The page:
Cognitive Level C and Questioning Evaluation EVALUATION Evaluation is concerned with the ability to judge the value of material (statement, novel, poem, research report) for a given purpose. The judgments are to be based on definite criteria. These may be internal criteria (organization) or external criteria (relevance to the purpose), and the students may determine the criteria or be given the criteria. Learning in this are is at the highest of the cognitive hierarchy because the expectation contains elements of all the other categories plus value judgments based on clearly defined criteria. n ILLUSTRATIVE BEHAVIORAL TERMS q q n Compare Criticize Explain Relate Conclude Describe Justify Summarize Contrast Discriminate Interpret This level involves students making judgments and supporting those judgments with sound reasoning. If a student states an opinion about something, she/he is only operating at the evaluation level if she/he is able to tell why. EXAMPLES q q q Should capital punishment be abolished? Why or why not? Was the boy in the story running away? How can you tell? Which form of government is more fair, monarchy or democracy? Why?
Cognitive Level C: Analysis n n Analysis refers to the ability to break down material into its component parts so that its organizational structure may be understood. This may include identification of the parts, analysis of the relationships between parts, and recognition of the organizational principles involved. Learning her represents a higher intellectual level than comprehension and application because analysis requires an understanding of both the content and the structural form of the material. ILLUSTRATIVE BEHAVIORAL TERMS q q n Break down Diagram Differentiate Discriminate Distinguish Outline Point Out Relate Select Separate Subdivide This level requires the ability to categorize: the ability to perceive similarity in different things and differences in similar things. EXAMPLES q q In what ways is the main character like you? different from you? Which things in the story were real and which were make-believe? Put the people in this article into categories according to their points of view. What were the causes of the Civil War and its effects on the lives of those in the South.
Mathematics Sample Level A Grade 5 Benchmark V. B. 4 Students will know the sum of the angles in triangles and quadrilaterals. From Minnesota Department of Education
Mathematics Sample Level B n n n Grade 5 Benchmark V. C. 2 Students will use a net of a cube or rectangular box to compute the surface area. From Minnesota Department of Education
Mathematics Sample Level C n n n Use the data sets given below to make conjectures about the meaning of the following terms: mean, median, mode, range Set A: 5, 12, 16, 10, 2 Set B: 1, 2, 2, 6, 7, 18 Mean: 9 Mean: 6 Median : 10 Median: 4 Mode: none Mode: 2 Range: 14 Range: 17 (The actual problem provides 8 data sets. ) From Minnesota Department of Education
Why use cognitive levels in your classroom? n n n Provides educators with a place to start when reviewing and revising units to better align with the Minnesota Academic Standards Provides educators with enhanced understanding of writing well-defined educational and instructional objectives that frame exemplary teaching Provides students with clearly defined expectations as to what they must learn From Minnesota Department of Education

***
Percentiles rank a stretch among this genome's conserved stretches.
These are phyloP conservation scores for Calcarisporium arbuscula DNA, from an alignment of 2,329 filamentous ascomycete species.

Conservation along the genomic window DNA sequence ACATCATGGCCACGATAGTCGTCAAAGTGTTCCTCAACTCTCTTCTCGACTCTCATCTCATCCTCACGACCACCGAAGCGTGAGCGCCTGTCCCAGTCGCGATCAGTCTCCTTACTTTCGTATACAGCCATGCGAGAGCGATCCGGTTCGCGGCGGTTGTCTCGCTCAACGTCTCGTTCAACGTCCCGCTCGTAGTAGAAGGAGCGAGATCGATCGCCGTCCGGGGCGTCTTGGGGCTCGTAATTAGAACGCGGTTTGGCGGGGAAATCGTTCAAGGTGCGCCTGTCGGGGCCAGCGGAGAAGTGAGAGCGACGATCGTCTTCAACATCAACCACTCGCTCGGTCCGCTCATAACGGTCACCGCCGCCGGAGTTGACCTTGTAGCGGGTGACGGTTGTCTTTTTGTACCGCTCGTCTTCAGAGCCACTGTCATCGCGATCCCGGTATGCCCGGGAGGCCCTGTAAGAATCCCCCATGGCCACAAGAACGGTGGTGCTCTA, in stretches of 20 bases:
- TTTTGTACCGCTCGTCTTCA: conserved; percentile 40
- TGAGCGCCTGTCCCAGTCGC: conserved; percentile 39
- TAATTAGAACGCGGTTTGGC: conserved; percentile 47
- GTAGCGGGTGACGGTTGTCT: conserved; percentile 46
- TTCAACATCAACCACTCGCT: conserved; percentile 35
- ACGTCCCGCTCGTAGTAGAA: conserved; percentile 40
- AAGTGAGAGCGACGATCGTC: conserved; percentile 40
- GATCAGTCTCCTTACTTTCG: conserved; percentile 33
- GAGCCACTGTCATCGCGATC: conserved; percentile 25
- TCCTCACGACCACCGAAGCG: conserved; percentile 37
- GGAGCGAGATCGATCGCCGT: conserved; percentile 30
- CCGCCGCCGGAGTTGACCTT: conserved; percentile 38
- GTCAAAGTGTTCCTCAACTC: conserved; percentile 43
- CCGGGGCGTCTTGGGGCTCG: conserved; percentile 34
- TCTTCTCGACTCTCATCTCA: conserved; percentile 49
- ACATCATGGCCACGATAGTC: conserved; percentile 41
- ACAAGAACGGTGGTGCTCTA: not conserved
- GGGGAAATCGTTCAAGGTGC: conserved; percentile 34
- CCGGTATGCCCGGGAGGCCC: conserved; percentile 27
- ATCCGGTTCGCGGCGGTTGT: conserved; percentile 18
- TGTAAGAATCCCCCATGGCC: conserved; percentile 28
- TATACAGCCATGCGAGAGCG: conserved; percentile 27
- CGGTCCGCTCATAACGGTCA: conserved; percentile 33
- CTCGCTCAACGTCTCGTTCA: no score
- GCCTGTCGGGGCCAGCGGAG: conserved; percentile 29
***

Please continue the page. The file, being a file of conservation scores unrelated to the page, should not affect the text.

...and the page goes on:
Model Questions – Level A n n Model Questions and Key Words – Developing Questions Knowledge (eliciting factual answers, testing recall and recognition) q q Who What Why When Where How much Select Describe Define Match Omit Which one What is the one best Choose What does it mean
Level B - Comprehension n n n Which are facts, opinions… Is this the same as… What would happen if … Explain what is happening… Explain what is meant… Read the graph, table… Is it valid that … Which statement support the main idea… Show in a graph or table… What seems to be… Match… What seems likely… n n n n State in your own words… What does this mean… Judge… Give an example… Condense this paragraph… State in one word… Indicate… What part doesn't fit… What restrictions would you add… What exceptions are there… Which is more probable… What are they saying… Select…
Level C - Application n n Predict what would happen if … Identify… Explain… Tell what would happen… Tell how, when, where, why… n n n Select… Judge the effects… Tell how much change there would be… What would result… Choose the best statements that apply…
Level C - Analysis n n n Distinguish… The least essential statements are… Identify… What is theme? main idea? subordinate idea? What assumptions… What inconsistencies can you find in the text? What motive is there … What literary form is used… What conclusions… What persuasive technique… Make a distinction… What relationship between… n n n n What is the premise… What ideas apply? do not apply? What is the function of… Implicit in the statement is the idea of… What does the author believe? assume? State the point of view… What ideas justify the conclusion? What statement is q q relevant? extraneous? Related to…? not applicable?
Level C – Synthesis n n n Write (according to the following limitations)… How would you test …? Propose an alternative … Solve the following… How else would you …? Formulate a theory… n n n Develop… State a rule… Choose… Compose… Make up… Create…
Level C - Evaluation n n Appraise … What appear? q q q n n n fallacies, consistencies inconsistencies Judge… Defend… Criticize … n n Find the errors… What is q q q more important? more moral? more logical? more valid? more appropriate?
What’s are the biggest changes with MCA II? n n n The BST in reading and math at grade 8 is gone, replaced by the MCA II. Students will take the BST/MCA writing test in grade 9 beginning in 2007. The grade 10 reading MCA II GRAD will be scored as both a high-stakes test (required to pass for graduation) and a systemsaccountability test (school report cards).
What is the MCA GRAD? n n GRAD stands for Graduation-Required Assessments for Diploma The benchmarks are divided into four areas: q q n Assessed by Grad Common Assessments – either GRAD or MCA Assessed only for MCA Assessed only at the classroom level The MCA GRAD replaces the BST.
Sample Standard with MCA, Common, and GRAD
MDE Website n n n Practice tests are available for each grade level in both reading and math. Go to: http: //education. state. mn. us/mde/index. html Click on Accountability Programs Click on Assessment and Testing On the left side, click on Teachers in the Resources box Scroll down to find the sample test you want.